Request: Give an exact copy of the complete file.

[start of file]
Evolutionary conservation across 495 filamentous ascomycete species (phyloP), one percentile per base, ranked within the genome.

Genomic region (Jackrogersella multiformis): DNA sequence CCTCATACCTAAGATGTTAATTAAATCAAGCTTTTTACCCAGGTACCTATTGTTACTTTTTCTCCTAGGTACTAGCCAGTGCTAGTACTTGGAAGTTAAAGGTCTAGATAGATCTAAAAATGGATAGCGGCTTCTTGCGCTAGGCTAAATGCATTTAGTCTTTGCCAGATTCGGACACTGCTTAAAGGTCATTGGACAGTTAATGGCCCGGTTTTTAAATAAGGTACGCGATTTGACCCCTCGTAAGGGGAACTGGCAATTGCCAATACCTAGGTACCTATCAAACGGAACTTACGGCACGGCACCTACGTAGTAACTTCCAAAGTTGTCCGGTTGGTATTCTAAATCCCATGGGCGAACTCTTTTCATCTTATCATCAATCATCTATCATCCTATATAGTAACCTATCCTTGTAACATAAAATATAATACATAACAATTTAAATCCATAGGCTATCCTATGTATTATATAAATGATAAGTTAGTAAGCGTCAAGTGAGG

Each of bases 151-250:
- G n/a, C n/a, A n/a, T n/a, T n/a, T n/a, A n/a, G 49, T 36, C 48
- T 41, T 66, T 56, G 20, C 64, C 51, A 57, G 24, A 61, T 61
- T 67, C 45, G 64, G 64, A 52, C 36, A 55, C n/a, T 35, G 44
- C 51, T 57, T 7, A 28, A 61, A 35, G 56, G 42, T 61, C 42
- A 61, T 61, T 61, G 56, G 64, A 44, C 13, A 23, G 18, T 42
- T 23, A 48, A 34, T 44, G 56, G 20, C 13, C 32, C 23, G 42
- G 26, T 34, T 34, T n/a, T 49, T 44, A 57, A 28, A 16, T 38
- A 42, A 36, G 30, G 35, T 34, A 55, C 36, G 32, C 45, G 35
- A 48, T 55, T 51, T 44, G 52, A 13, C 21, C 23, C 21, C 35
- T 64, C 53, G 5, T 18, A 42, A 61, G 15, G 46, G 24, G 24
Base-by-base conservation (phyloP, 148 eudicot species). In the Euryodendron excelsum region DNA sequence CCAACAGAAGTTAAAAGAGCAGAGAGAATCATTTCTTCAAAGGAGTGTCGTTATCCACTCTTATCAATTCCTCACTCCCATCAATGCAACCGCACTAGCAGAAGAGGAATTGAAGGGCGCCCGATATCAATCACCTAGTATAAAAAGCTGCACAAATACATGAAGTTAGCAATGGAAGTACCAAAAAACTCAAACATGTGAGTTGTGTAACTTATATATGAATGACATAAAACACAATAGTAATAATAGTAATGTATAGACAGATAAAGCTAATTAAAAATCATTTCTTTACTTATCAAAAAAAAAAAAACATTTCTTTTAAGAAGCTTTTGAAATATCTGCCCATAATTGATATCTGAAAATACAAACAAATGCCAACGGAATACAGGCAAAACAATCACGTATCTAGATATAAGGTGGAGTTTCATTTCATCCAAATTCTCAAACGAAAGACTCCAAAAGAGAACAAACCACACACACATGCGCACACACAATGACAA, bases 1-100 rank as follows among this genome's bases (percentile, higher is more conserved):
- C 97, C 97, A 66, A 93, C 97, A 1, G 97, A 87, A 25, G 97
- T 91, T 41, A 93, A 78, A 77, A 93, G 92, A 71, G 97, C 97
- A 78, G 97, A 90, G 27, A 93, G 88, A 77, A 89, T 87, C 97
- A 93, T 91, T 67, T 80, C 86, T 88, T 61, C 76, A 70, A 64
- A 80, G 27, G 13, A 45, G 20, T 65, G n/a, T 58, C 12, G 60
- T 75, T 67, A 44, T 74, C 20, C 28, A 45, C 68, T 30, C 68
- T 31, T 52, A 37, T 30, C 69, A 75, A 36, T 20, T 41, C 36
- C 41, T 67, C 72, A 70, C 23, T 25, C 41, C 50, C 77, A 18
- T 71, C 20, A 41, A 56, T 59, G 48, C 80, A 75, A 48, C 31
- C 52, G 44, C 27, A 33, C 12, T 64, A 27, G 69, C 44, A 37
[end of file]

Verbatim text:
Evolutionary conservation across 495 filamentous ascomycete species (phyloP), one percentile per base, ranked within the genome.

Genomic region (Jackrogersella multiformis): DNA sequence CCTCATACCTAAGATGTTAATTAAATCAAGCTTTTTACCCAGGTACCTATTGTTACTTTTTCTCCTAGGTACTAGCCAGTGCTAGTACTTGGAAGTTAAAGGTCTAGATAGATCTAAAAATGGATAGCGGCTTCTTGCGCTAGGCTAAATGCATTTAGTCTTTGCCAGATTCGGACACTGCTTAAAGGTCATTGGACAGTTAATGGCCCGGTTTTTAAATAAGGTACGCGATTTGACCCCTCGTAAGGGGAACTGGCAATTGCCAATACCTAGGTACCTATCAAACGGAACTTACGGCACGGCACCTACGTAGTAACTTCCAAAGTTGTCCGGTTGGTATTCTAAATCCCATGGGCGAACTCTTTTCATCTTATCATCAATCATCTATCATCCTATATAGTAACCTATCCTTGTAACATAAAATATAATACATAACAATTTAAATCCATAGGCTATCCTATGTATTATATAAATGATAAGTTAGTAAGCGTCAAGTGAGG

Each of bases 151-250:
- G n/a, C n/a, A n/a, T n/a, T n/a, T n/a, A n/a, G 49, T 36, C 48
- T 41, T 66, T 56, G 20, C 64, C 51, A 57, G 24, A 61, T 61
- T 67, C 45, G 64, G 64, A 52, C 36, A 55, C n/a, T 35, G 44
- C 51, T 57, T 7, A 28, A 61, A 35, G 56, G 42, T 61, C 42
- A 61, T 61, T 61, G 56, G 64, A 44, C 13, A 23, G 18, T 42
- T 23, A 48, A 34, T 44, G 56, G 20, C 13, C 32, C 23, G 42
- G 26, T 34, T 34, T n/a, T 49, T 44, A 57, A 28, A 16, T 38
- A 42, A 36, G 30, G 35, T 34, A 55, C 36, G 32, C 45, G 35
- A 48, T 55, T 51, T 44, G 52, A 13, C 21, C 23, C 21, C 35
- T 64, C 53, G 5, T 18, A 42, A 61, G 15, G 46, G 24, G 24
Base-by-base conservation (phyloP, 148 eudicot species). In the Euryodendron excelsum region DNA sequence CCAACAGAAGTTAAAAGAGCAGAGAGAATCATTTCTTCAAAGGAGTGTCGTTATCCACTCTTATCAATTCCTCACTCCCATCAATGCAACCGCACTAGCAGAAGAGGAATTGAAGGGCGCCCGATATCAATCACCTAGTATAAAAAGCTGCACAAATACATGAAGTTAGCAATGGAAGTACCAAAAAACTCAAACATGTGAGTTGTGTAACTTATATATGAATGACATAAAACACAATAGTAATAATAGTAATGTATAGACAGATAAAGCTAATTAAAAATCATTTCTTTACTTATCAAAAAAAAAAAAACATTTCTTTTAAGAAGCTTTTGAAATATCTGCCCATAATTGATATCTGAAAATACAAACAAATGCCAACGGAATACAGGCAAAACAATCACGTATCTAGATATAAGGTGGAGTTTCATTTCATCCAAATTCTCAAACGAAAGACTCCAAAAGAGAACAAACCACACACACATGCGCACACACAATGACAA, bases 1-100 rank as follows among this genome's bases (percentile, higher is more conserved):
- C 97, C 97, A 66, A 93, C 97, A 1, G 97, A 87, A 25, G 97
- T 91, T 41, A 93, A 78, A 77, A 93, G 92, A 71, G 97, C 97
- A 78, G 97, A 90, G 27, A 93, G 88, A 77, A 89, T 87, C 97
- A 93, T 91, T 67, T 80, C 86, T 88, T 61, C 76, A 70, A 64
- A 80, G 27, G 13, A 45, G 20, T 65, G n/a, T 58, C 12, G 60
- T 75, T 67, A 44, T 74, C 20, C 28, A 45, C 68, T 30, C 68
- T 31, T 52, A 37, T 30, C 69, A 75, A 36, T 20, T 41, C 36
- C 41, T 67, C 72, A 70, C 23, T 25, C 41, C 50, C 77, A 18
- T 71, C 20, A 41, A 56, T 59, G 48, C 80, A 75, A 48, C 31
- C 52, G 44, C 27, A 33, C 12, T 64, A 27, G 69, C 44, A 37